Archaeologists in China have unearthed the first clear evidence of cats living among humans as semi-domesticated mousers about 5,300 years ago, a heretofore missing link in the history of the world's most popular pet, experts say.
The evidence, published Monday in the Proceedings of the National Academy of Sciences, supports the long-held view cats began their symbiotic relationship with people following the advent of agriculture, many thousands of years after dogs were tamed by nomadic hunter-gatherers.
The discovery fills in an enormous gap in experts' understanding of cat domestication, but it has also thrown them for a curve. In some ways, an ancient Chinese village is the last place researchers expected to find such evidence.
"This was a very unexpected find," said study co-author Fiona Marshall, a zooarchaeologist at Washington University in St. Louis.
Today, every domestic cat in the world -- whether it's howling in a back alley, starring in a YouTube video or climbing into an empty box in your living room -- is descended from a single subspecies of Middle Eastern wildcat known as Felis silvestris lybica.
Marshall and her colleagues note the ancient village of Quanhucun, in central China's Shaanxi province, is far beyond F. s. lybica's natural range and raises the question of just how the cats got there. Were they imported from the Middle East as novelties, or even food? Were the Quanhucun kitties descended from an Asian subspecies of wildcat, Felis silvestris ornata, and later displaced or wiped out?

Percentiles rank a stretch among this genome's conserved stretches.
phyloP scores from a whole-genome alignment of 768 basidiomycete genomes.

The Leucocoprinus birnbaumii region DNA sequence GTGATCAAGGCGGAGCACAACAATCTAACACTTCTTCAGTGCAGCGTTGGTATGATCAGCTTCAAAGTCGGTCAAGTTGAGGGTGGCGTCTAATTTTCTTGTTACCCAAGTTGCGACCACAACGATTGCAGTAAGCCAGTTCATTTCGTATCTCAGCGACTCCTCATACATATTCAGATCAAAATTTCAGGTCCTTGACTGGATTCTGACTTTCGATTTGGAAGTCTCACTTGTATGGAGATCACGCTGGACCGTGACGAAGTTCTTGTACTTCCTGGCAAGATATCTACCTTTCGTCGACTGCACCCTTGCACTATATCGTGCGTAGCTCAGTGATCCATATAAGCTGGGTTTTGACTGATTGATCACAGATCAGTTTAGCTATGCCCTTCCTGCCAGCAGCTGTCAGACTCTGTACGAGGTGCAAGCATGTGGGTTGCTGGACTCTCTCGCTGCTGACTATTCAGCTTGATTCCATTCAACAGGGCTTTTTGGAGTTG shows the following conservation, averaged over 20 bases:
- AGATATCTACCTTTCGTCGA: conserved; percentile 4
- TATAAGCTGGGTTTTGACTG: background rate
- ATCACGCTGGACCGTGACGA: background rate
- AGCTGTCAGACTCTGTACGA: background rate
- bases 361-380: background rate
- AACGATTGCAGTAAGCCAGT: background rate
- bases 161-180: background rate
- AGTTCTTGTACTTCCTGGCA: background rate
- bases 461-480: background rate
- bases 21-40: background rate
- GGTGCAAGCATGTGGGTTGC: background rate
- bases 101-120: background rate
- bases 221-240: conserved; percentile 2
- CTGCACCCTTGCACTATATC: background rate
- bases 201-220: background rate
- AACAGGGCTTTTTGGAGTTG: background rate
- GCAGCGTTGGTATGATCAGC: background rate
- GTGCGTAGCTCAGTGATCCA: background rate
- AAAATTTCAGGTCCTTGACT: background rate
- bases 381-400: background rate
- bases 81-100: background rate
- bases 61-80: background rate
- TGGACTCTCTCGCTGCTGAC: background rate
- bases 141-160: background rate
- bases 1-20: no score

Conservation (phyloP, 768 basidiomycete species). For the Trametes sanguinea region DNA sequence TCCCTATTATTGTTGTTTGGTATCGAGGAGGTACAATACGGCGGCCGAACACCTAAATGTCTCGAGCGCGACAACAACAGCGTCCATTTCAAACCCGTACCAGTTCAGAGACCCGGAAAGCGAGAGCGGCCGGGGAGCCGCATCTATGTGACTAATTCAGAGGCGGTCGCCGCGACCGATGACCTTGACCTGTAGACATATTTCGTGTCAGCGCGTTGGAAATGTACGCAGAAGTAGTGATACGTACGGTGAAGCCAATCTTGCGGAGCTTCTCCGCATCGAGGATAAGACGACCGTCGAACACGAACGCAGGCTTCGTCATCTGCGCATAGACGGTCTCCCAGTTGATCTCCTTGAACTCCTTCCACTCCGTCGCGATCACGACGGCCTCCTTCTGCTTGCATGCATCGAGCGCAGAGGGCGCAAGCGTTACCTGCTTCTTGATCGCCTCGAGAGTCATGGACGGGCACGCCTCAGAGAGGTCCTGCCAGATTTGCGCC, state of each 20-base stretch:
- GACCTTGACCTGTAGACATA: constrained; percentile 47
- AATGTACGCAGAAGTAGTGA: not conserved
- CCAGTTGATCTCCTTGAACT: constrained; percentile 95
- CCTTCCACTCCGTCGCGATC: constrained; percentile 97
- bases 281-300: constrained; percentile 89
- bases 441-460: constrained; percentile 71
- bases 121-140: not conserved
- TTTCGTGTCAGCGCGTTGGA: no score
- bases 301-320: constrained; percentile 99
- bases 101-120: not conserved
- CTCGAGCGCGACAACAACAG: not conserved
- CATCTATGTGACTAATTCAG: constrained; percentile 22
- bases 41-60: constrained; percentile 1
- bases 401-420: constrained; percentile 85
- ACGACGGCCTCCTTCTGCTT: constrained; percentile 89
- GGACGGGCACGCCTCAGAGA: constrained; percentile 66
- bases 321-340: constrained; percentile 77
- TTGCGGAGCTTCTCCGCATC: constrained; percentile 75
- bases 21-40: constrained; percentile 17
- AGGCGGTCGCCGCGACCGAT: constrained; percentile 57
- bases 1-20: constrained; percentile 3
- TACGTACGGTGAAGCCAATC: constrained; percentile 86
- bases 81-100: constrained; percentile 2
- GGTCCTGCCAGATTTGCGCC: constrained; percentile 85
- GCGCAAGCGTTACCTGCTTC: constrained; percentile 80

Marshall and her colleagues hope upcoming DNA analysis will clarify matters. In the meantime, experts have been left to wonder. "The question everyone has is, what cat is this and where did it come from?" said biologist and cat-lineage expert Carlos Driscoll, who is based at the National Institutes of Health and was not involved in the study. "The key ingredient that's missing here is DNA evidence."
The discovery reported in PNAS consisted of eight fossilized bones from at least two felines that were found in ancient trash pits along with other animal remains, pottery shards and tools. The bones in the pits accumulated over about 200 years, they wrote.
Researchers emphasized several factors that suggest the remains belonged to cats that had developed a unique relationship with long-ago farmers.
The bones are comparable in size to those of European house cats but smaller than those of European wildcats, they reported. A partial jawbone from one of the Quanhucun cats has very worn teeth, suggesting it was quite old and would have needed help to survive to such a ripe age, they added.
Other indications come in the form of isotope analysis. By examining the ratio of carbon and nitrogen isotopes in bone collagen, scientists can determine where an animal fell in the food chain and whether its diet consisted mostly of plants or of meat.
Tests showed one of the Chinese cats appeared to eat more millet than would be expected of a carnivore living in the wild, raising "the possibility that this cat was unable to hunt and scavenged for discarded human food or that it was looked after and fed by people," the study authors wrote.
-- Los Angeles Times